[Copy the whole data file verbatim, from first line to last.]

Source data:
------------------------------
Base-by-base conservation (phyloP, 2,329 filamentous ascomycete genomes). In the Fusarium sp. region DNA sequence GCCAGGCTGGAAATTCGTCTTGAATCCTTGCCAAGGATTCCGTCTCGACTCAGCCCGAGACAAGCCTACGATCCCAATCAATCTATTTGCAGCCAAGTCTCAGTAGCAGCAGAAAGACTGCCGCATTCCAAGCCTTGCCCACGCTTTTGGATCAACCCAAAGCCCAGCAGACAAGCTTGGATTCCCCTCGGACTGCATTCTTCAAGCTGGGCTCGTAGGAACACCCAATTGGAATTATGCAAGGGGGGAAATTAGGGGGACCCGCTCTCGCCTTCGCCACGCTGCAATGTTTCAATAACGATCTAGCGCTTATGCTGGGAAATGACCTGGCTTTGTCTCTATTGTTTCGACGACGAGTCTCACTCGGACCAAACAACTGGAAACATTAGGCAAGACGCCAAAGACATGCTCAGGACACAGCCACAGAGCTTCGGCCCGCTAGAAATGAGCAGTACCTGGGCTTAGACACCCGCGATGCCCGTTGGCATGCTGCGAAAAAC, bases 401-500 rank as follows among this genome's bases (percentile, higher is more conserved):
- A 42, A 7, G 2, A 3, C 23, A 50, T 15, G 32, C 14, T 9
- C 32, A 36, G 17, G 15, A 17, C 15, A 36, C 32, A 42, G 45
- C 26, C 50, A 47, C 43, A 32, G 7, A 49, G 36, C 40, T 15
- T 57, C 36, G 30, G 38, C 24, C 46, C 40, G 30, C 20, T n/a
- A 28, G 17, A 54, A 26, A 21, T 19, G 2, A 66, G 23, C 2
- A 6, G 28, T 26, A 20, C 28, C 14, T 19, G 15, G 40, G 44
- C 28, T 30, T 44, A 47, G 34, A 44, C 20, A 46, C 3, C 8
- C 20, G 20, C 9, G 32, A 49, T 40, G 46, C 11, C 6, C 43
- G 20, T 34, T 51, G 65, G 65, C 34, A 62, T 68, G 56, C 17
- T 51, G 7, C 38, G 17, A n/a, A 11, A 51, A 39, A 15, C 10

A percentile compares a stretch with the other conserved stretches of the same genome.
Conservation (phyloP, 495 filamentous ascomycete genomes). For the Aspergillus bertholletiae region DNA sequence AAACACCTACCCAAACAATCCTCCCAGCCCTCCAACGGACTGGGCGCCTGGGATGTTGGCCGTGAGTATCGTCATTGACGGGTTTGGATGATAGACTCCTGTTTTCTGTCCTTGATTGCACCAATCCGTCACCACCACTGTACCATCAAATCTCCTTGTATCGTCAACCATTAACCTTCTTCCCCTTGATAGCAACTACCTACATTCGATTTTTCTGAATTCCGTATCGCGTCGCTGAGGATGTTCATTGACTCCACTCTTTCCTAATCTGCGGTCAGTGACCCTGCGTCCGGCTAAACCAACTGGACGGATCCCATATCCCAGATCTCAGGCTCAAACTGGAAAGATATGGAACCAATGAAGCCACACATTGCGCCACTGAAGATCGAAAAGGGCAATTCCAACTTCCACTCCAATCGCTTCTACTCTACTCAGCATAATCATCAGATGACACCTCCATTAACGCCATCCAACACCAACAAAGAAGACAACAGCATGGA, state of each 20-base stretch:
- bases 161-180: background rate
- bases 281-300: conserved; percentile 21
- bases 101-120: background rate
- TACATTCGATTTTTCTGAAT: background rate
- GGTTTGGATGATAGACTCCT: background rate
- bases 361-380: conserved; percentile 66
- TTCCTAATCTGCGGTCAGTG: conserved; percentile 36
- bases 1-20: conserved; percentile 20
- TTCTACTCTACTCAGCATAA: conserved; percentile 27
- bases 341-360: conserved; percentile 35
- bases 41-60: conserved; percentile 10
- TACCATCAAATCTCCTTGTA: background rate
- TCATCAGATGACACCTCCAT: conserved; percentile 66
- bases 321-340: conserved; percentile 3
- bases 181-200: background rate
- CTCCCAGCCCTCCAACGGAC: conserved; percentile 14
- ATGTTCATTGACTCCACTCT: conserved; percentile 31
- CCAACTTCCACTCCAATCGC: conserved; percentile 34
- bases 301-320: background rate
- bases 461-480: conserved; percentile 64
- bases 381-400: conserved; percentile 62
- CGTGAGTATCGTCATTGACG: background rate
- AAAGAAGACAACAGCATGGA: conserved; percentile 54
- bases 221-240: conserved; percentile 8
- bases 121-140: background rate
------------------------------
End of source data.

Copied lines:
Base-by-base conservation (phyloP, 2,329 filamentous ascomycete genomes). In the Fusarium sp. region DNA sequence GCCAGGCTGGAAATTCGTCTTGAATCCTTGCCAAGGATTCCGTCTCGACTCAGCCCGAGACAAGCCTACGATCCCAATCAATCTATTTGCAGCCAAGTCTCAGTAGCAGCAGAAAGACTGCCGCATTCCAAGCCTTGCCCACGCTTTTGGATCAACCCAAAGCCCAGCAGACAAGCTTGGATTCCCCTCGGACTGCATTCTTCAAGCTGGGCTCGTAGGAACACCCAATTGGAATTATGCAAGGGGGGAAATTAGGGGGACCCGCTCTCGCCTTCGCCACGCTGCAATGTTTCAATAACGATCTAGCGCTTATGCTGGGAAATGACCTGGCTTTGTCTCTATTGTTTCGACGACGAGTCTCACTCGGACCAAACAACTGGAAACATTAGGCAAGACGCCAAAGACATGCTCAGGACACAGCCACAGAGCTTCGGCCCGCTAGAAATGAGCAGTACCTGGGCTTAGACACCCGCGATGCCCGTTGGCATGCTGCGAAAAAC, bases 401-500 rank as follows among this genome's bases (percentile, higher is more conserved):
- A 42, A 7, G 2, A 3, C 23, A 50, T 15, G 32, C 14, T 9
- C 32, A 36, G 17, G 15, A 17, C 15, A 36, C 32, A 42, G 45
- C 26, C 50, A 47, C 43, A 32, G 7, A 49, G 36, C 40, T 15
- T 57, C 36, G 30, G 38, C 24, C 46, C 40, G 30, C 20, T n/a
- A 28, G 17, A 54, A 26, A 21, T 19, G 2, A 66, G 23, C 2
- A 6, G 28, T 26, A 20, C 28, C 14, T 19, G 15, G 40, G 44
- C 28, T 30, T 44, A 47, G 34, A 44, C 20, A 46, C 3, C 8
- C 20, G 20, C 9, G 32, A 49, T 40, G 46, C 11, C 6, C 43
- G 20, T 34, T 51, G 65, G 65, C 34, A 62, T 68, G 56, C 17
- T 51, G 7, C 38, G 17, A n/a, A 11, A 51, A 39, A 15, C 10

A percentile compares a stretch with the other conserved stretches of the same genome.
Conservation (phyloP, 495 filamentous ascomycete genomes). For the Aspergillus bertholletiae region DNA sequence AAACACCTACCCAAACAATCCTCCCAGCCCTCCAACGGACTGGGCGCCTGGGATGTTGGCCGTGAGTATCGTCATTGACGGGTTTGGATGATAGACTCCTGTTTTCTGTCCTTGATTGCACCAATCCGTCACCACCACTGTACCATCAAATCTCCTTGTATCGTCAACCATTAACCTTCTTCCCCTTGATAGCAACTACCTACATTCGATTTTTCTGAATTCCGTATCGCGTCGCTGAGGATGTTCATTGACTCCACTCTTTCCTAATCTGCGGTCAGTGACCCTGCGTCCGGCTAAACCAACTGGACGGATCCCATATCCCAGATCTCAGGCTCAAACTGGAAAGATATGGAACCAATGAAGCCACACATTGCGCCACTGAAGATCGAAAAGGGCAATTCCAACTTCCACTCCAATCGCTTCTACTCTACTCAGCATAATCATCAGATGACACCTCCATTAACGCCATCCAACACCAACAAAGAAGACAACAGCATGGA, state of each 20-base stretch:
- bases 161-180: background rate
- bases 281-300: conserved; percentile 21
- bases 101-120: background rate
- TACATTCGATTTTTCTGAAT: background rate
- GGTTTGGATGATAGACTCCT: background rate
- bases 361-380: conserved; percentile 66
- TTCCTAATCTGCGGTCAGTG: conserved; percentile 36
- bases 1-20: conserved; percentile 20
- TTCTACTCTACTCAGCATAA: conserved; percentile 27
- bases 341-360: conserved; percentile 35
- bases 41-60: conserved; percentile 10
- TACCATCAAATCTCCTTGTA: background rate
- TCATCAGATGACACCTCCAT: conserved; percentile 66
- bases 321-340: conserved; percentile 3
- bases 181-200: background rate
- CTCCCAGCCCTCCAACGGAC: conserved; percentile 14
- ATGTTCATTGACTCCACTCT: conserved; percentile 31
- CCAACTTCCACTCCAATCGC: conserved; percentile 34
- bases 301-320: background rate
- bases 461-480: conserved; percentile 64
- bases 381-400: conserved; percentile 62
- CGTGAGTATCGTCATTGACG: background rate
- AAAGAAGACAACAGCATGGA: conserved; percentile 54
- bases 221-240: conserved; percentile 8
- bases 121-140: background rate